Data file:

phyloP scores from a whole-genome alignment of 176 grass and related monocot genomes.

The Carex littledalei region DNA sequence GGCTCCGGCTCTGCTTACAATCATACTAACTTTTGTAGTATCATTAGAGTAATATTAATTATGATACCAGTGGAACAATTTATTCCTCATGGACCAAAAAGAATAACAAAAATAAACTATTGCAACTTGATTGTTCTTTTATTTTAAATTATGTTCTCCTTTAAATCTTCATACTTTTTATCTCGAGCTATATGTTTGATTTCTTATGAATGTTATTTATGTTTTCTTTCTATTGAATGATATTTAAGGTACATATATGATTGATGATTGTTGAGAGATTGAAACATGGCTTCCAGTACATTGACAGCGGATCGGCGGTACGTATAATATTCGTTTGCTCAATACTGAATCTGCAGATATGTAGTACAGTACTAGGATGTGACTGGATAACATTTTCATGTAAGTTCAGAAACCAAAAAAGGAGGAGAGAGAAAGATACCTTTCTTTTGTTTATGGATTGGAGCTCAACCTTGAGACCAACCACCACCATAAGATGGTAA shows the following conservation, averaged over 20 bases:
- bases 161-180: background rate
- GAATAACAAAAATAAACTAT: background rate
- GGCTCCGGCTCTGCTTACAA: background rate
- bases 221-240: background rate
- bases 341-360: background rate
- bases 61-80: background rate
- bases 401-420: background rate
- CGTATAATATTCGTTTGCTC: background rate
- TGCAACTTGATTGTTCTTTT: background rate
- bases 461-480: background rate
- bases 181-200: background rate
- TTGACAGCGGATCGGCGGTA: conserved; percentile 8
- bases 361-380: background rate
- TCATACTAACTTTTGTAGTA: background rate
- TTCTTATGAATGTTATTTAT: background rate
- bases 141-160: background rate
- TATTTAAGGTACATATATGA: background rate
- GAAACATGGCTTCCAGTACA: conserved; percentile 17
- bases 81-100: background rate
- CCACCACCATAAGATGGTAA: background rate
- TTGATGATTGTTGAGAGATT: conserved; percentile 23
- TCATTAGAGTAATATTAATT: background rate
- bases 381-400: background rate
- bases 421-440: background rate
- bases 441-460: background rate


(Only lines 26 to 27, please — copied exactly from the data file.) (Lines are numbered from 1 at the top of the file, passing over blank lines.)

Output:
- bases 421-440: background rate
- bases 441-460: background rate